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NHL, NHLPA to continue discussing collective bargaining agreement

Players' union has Sept. 15 deadline to reopen deal after League declined option

by Nicholas J. Cotsonika @cotsonika / NHL.com Columnist

CHICAGO -- The NHL and the NHL Players' Association will continue to discuss the NHL/NHLPA Collective Bargaining Agreement in New York on Friday.

The NHLPA has until Sept. 15 to exercise its option to reopen the agreement, which would trigger its expiration Sept. 15, 2020, if the sides don't agree to an extension before then. The League declined to exercise its option by its deadline of Sept. 1. The agreement is scheduled to expire Sept. 15, 2022.

"I can only speak from the League standpoint," NHL Commissioner Gary Bettman said at the NHL Player Media Tour on Thursday. "Obviously there are things that we think are issues in the collective bargaining agreement, but when we balance that against stability and labor peace, we came out in favor of moving forward without the possibility of distraction. The union has to make a similar decision.

"I think in all of our dealings over the years, I think rancor would be a bit of an exaggeration. It's always been professional. It's always been cordial. I think the issue comes when there are major issues of disagreement. Even on those issues where we're focused where a change might be appropriate, we've decided now is not the time, and if we can work through our issues and possibly extend the CBA, that would be a good thing."

The NHL is in a different place than it was in July 2005 and January 2013, when the last two agreements were settled.

"We needed fundamental changes in the last two collective bargaining (talks)," Commissioner Bettman said. "We ultimately got the changes we wanted, and it's made the game stronger. The game is more competitive, more entertaining, more skillful. The business of the game, the strength of franchises … The players have never made more.

"So the things that we sought that were important, and we had to endure some difficult times for, ultimately got us to where we are. And if you're not dealing with issues of that level, hopefully sensibility prevails and you move forward and continue the progress that you've made."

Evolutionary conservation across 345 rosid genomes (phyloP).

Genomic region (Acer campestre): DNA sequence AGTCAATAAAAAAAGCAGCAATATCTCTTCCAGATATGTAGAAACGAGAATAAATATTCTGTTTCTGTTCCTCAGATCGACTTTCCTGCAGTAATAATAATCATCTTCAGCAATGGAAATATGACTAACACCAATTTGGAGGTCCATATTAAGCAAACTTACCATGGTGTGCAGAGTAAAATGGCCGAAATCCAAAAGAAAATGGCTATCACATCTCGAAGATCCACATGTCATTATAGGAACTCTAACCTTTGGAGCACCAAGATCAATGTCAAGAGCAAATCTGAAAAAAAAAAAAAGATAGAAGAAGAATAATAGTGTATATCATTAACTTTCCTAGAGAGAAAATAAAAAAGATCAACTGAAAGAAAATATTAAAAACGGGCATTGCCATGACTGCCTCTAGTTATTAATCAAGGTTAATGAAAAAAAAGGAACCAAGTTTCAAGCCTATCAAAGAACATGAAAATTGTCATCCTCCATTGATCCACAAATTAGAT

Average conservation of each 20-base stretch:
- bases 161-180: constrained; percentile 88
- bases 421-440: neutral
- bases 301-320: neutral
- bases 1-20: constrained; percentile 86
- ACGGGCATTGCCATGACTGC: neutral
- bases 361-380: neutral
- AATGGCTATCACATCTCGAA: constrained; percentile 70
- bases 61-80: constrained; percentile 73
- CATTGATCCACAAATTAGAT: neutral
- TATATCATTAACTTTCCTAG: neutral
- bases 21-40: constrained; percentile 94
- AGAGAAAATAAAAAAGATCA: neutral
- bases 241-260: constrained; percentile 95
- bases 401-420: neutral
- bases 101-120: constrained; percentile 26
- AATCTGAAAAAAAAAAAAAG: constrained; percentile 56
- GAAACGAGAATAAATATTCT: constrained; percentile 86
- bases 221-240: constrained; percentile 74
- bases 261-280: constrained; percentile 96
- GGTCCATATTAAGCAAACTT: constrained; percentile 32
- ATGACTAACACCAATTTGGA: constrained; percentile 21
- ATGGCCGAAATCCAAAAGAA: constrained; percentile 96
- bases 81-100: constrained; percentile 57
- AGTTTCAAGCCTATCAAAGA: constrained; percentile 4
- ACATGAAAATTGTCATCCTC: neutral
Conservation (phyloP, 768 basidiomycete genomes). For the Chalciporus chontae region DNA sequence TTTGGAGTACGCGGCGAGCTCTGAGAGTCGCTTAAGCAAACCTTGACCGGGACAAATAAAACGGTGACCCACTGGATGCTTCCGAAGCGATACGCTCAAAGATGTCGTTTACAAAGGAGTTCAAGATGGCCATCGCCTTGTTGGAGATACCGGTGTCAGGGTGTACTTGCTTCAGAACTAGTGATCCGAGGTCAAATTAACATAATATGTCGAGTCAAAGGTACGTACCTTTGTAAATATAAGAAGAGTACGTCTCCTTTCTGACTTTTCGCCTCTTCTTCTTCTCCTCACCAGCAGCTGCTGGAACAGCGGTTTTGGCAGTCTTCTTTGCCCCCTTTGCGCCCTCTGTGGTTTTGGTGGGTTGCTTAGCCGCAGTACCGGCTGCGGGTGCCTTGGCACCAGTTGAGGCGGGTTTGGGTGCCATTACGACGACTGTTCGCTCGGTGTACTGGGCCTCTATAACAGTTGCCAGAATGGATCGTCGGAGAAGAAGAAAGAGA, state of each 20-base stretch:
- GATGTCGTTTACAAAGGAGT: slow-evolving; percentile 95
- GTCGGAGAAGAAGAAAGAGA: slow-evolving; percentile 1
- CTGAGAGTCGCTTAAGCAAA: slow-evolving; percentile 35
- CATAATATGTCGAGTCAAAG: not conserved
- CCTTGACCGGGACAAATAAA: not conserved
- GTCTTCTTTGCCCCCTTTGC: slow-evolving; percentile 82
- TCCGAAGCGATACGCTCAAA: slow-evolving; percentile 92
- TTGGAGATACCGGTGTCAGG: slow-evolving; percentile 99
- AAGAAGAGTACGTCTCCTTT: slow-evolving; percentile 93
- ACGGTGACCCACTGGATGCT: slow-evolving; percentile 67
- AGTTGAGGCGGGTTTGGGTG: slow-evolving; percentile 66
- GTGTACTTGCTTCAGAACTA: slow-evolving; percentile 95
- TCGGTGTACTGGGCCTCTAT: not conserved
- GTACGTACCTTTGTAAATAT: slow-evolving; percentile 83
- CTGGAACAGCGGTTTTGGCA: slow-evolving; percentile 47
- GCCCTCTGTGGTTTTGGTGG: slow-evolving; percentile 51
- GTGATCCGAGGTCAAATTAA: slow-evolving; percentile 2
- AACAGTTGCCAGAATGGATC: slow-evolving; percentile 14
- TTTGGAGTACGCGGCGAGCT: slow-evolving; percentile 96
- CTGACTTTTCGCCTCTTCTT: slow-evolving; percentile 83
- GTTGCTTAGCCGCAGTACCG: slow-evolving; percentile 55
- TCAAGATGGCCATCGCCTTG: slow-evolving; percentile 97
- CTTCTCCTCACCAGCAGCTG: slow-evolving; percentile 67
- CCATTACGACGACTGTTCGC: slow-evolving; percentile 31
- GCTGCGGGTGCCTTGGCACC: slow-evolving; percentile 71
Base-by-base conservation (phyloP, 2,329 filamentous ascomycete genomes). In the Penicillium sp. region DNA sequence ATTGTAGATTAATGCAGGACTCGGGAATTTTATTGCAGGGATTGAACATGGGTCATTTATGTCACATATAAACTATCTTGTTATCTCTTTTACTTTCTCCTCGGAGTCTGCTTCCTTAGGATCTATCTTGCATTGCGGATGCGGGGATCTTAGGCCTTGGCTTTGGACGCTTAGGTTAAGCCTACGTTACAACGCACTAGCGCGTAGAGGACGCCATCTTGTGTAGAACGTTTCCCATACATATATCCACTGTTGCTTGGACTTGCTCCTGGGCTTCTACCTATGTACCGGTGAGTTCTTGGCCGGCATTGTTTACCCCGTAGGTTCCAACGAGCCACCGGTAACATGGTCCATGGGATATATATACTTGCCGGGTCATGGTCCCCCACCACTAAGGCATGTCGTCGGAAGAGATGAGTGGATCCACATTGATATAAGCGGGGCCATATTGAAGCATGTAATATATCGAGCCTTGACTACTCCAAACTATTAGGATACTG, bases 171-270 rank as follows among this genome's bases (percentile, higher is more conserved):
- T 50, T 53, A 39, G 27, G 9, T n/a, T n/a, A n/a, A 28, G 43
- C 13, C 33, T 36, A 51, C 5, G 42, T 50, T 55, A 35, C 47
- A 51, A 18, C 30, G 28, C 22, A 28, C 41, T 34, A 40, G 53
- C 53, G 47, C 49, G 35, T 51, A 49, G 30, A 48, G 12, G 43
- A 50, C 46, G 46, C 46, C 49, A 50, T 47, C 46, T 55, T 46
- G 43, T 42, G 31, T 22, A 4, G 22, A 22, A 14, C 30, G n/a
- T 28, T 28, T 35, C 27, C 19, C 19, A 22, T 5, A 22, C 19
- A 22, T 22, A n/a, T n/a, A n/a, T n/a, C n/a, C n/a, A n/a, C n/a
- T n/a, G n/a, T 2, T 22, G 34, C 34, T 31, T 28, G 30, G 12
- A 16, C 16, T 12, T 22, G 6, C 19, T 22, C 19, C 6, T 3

The NHL and the NHLPA have met regularly throughout the offseason to discuss a possible extension and plan to continue meeting. Each side has said the talks have been productive and cordial. 

Even if the NHLPA files by Sept. 15 to reopen the agreement, the sides would have a year before it expires to negotiate some kind of agreement, whether it be a new agreement or pushing back the expiration date of the current one.

An issue for the NHLPA is escrow, the mechanism that ensures the 50-50 split of hockey-related revenue between the owners and the players under the agreement. A percentage of players' salaries is held in escrow until hockey-related revenue is determined. If the owners pay more than 50 percent of hockey-related revenue in salaries, they are reimbursed. If they pay less, the players are reimbursed.

"The escrow issue is widely misunderstood, and that's part of the discussions we're having," Commissioner Bettman. "When the system was initially designed, the (NHL salary) cap was set at a place where it was likely that the contracts would call for more than 50 percent. We could have designed the system which ensured that we never paid 50 percent and we'd have to write a check at the end of the season, which is our obligation now. If we have a huge revenue growth and salaries that are committed to don't equal the 50 percent, we write the check, and we're good with that. We've done it at least twice."

The escrow amount depends on several factors, including where the salary cap is set, the amount of signing bonuses and the number of front-loaded contracts. The reimbursement time depends on the accounting time.

"We agreed we would pay 50 percent, no more, no less," Commissioner Bettman said. "The only question is, 'What's the mechanism that gets you there?' And that's where I think there's a lot of confusion.

"At the end of the day, the Players' Association with the players has to figure out how they want to approach it, and we have to figure out what we're comfortable with.

"It's joint problem-solving. This is a relationship, and like any relationship, it's important that you acknowledge and respect each other, but you may not agree on everything. But if you understand what's important to both sides, you try and work your way through it."

Commissioner Bettman said the sides have not discussed extending the NHLPA deadline.

Asked if it would affect negotiations if the NHLPA reopened the agreement, the Commissioner said, "If they opt out, then we'll have to be focused on this at the time a little differently than we are right now. I'm not going to threaten anything. I'm not going to suggest anything. We'll deal with it if that's what happens. It's their decision, and I don't want to say anything that impacts that decision one way or the other. It'll be what it'll be."

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